Once I delved into the comments-whew! con-tro-ver-sy. Heated debate. Some people accused her of child abuse(which was laughable and quite offensive), while other's commended her strong stance on discipline.
|yes, this scenario was caused by a tantrum... and mommy mistakenly leaving a dish within arms reach|
But, to be honest, Isla June has received a "pop" one time. When we moved into our new condo, we discovered that she was able to take the outlet covers out of the outlets and she was doing it at the babysitter's house as well. It had become a sort of game to her.
There is an outlet right in the middle of the living room wall and is next to all of her toys (I can't really change this set-up, it's just how it is-there are outlets everywhere). So, after redirecting her multiple times, I realized that she was really testing this situation. I'm a true believer in (safe) forms of natural consequences, but I wasn't willing to let this scenario teach her the natural way (through an electrical shock!)
So, because it was a dangerous scenario for her, she got a pop (see description above). She had to stop this behavior immediately for her own safety. I see it as a way to say, "hey, that's gonna hurt like this but 10,000 times worse!"
Did I feel bad? yes. But I knew it was for her own protection to learn this lesson.
I know that I sound contradictory. But we all have to find what works for us. In all of her 14 months, I have used a physical form of redirection to attempt to save her life 1 time. I'm ok with that.
By no means is this part (or will ever be a part) of our normal discipline routine.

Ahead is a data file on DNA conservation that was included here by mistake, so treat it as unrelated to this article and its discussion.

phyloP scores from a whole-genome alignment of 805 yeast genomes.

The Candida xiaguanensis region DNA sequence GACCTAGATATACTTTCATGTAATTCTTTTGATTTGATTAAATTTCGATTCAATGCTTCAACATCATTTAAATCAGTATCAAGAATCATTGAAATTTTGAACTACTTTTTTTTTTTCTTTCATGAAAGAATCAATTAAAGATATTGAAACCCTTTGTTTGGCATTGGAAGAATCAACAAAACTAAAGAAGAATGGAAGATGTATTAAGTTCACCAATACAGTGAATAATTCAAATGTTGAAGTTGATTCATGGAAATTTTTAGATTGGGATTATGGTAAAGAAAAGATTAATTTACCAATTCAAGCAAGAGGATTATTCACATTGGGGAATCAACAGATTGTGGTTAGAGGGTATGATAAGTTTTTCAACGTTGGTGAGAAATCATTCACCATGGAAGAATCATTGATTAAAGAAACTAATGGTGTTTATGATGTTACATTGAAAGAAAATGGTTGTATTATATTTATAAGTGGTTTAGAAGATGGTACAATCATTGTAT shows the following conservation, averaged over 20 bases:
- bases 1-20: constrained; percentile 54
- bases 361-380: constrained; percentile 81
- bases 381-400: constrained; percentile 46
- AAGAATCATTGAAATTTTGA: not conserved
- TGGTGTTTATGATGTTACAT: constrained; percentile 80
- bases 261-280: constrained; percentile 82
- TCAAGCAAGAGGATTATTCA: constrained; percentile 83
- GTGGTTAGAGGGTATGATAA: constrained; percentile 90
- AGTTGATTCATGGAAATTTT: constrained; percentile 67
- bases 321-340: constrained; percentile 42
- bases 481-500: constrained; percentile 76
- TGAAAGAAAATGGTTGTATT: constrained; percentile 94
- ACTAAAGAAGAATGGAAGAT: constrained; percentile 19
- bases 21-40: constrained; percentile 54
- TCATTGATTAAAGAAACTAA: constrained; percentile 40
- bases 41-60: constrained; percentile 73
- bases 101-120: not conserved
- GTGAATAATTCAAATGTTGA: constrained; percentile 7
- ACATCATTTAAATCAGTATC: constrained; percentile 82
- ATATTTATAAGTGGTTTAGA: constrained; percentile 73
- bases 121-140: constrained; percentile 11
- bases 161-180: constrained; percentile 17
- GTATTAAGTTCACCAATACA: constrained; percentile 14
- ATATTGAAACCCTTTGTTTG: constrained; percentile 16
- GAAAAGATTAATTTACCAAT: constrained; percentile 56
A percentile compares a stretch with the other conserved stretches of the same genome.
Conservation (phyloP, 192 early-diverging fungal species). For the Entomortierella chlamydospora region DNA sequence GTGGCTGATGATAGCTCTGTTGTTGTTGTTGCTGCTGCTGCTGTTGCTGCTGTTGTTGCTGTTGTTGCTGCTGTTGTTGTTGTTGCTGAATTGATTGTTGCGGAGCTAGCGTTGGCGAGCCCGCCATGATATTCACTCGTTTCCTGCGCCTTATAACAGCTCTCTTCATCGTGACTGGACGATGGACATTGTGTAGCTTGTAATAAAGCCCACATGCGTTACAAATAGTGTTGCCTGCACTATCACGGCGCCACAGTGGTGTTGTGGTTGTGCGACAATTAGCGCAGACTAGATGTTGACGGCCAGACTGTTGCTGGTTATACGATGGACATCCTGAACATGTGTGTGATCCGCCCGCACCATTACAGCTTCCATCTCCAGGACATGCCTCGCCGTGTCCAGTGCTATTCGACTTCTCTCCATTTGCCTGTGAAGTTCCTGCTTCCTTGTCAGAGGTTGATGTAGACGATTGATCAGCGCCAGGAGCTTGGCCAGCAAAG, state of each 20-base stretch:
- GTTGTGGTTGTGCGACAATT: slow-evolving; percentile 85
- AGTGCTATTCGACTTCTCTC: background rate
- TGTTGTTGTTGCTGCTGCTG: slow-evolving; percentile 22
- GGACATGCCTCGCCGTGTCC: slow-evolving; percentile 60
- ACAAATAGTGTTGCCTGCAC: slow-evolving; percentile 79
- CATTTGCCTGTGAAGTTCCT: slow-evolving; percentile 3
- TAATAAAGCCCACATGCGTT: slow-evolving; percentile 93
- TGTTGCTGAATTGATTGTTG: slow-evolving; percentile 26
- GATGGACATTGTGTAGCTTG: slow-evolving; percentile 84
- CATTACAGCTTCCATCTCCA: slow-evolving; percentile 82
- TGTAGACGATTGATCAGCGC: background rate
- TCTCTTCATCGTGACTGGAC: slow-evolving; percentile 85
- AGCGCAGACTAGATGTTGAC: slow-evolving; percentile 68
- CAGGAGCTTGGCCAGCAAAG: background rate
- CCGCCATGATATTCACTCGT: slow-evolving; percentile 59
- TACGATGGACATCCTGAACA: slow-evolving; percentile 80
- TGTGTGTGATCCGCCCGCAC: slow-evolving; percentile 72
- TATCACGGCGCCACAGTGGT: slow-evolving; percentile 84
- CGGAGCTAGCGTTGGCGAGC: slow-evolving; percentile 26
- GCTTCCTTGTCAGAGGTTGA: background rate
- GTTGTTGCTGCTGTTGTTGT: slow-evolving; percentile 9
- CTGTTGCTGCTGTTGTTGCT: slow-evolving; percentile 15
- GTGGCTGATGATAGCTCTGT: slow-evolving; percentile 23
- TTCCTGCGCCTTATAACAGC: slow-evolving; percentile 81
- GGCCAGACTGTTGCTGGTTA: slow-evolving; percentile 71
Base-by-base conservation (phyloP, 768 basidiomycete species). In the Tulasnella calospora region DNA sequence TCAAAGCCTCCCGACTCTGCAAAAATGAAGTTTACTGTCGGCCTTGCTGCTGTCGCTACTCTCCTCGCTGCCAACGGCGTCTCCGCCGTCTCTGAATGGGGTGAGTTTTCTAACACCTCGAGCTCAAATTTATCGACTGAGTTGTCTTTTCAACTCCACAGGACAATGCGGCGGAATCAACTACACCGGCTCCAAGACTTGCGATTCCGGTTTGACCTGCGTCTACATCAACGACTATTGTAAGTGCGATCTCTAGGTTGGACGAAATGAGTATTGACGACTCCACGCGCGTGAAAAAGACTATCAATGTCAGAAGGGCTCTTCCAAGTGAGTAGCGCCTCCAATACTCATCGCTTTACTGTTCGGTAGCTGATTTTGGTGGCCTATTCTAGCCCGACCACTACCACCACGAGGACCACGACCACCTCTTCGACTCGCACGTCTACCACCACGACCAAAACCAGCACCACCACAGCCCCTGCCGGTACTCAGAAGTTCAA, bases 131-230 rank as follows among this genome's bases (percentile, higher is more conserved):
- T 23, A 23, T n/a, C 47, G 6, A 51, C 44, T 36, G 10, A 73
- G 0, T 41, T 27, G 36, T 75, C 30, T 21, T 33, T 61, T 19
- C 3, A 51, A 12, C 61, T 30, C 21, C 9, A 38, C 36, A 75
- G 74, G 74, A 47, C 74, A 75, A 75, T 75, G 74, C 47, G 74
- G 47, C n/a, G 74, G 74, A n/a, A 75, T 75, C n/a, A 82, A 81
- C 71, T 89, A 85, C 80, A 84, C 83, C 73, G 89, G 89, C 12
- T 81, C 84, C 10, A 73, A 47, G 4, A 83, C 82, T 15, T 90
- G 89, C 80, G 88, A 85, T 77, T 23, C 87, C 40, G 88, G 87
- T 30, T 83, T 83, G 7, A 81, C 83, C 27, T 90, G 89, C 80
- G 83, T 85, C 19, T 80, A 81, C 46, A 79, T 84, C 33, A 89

With all that being said, here are little tricks that we use in our house that I hope will have a positive effect on Isla June's behavior (most of these I picked up in the classroom and are now ingrained in me):
- we don't use the word no in the house to redirect behavior. Terms we use instead, "please stop", "that's not available to you", "that's not Isla June's phone, it's daddy's, let's go find your phone."
- when Isla June has something that we don't want her to have, we say, "may I please have it?" and then tell her "thank you" when she gives it to us. (much nicer than snatching, right?)
- we already implement some small form of time-out. If she's having a melt down about something, I try to sit her down next to me, without talking to her, and give her some cool off time. Now, because she is only 1 this doesn't work every time. But, the second she stops fussing, I swoop in with lots of praise to thank her for calming down. and then, we move on.
- redirect, redirect, redirect. At this age, it's the best form of behavior management. Laughing always lightens the mood.
- Most importantly, I try not to get into a battle of wills with my child. And trust me, this is way easy to do. I try to ask myself, "am I trying to help her grow or am I trying to be right?"
- I've also tried to create a "yes" environment in the house. By baby proofing, Isla June has freedom throughout the day to go and do what she pleases, so I'm not forced to follow her around frustrated and having to redirect her all the time. She is independent.
This is just what works for us.
It will change and we will have to adapt.
More than anything, my goal with discipline is to teach Isla June to be a polite, independent, self-controlled amazing little girl through love and positive, consistent reinforcement.
We are all doing the best we can.
Sometimes it helps to hear tips on how other moms are tackling this whole discipline thing.
Update: A great book I reccomend on the matter is The No Cry Discipline Solution full of positive reinforcement techniques.
And, as always, Kate (Motley Mama) speaks much more eloquently about this topic.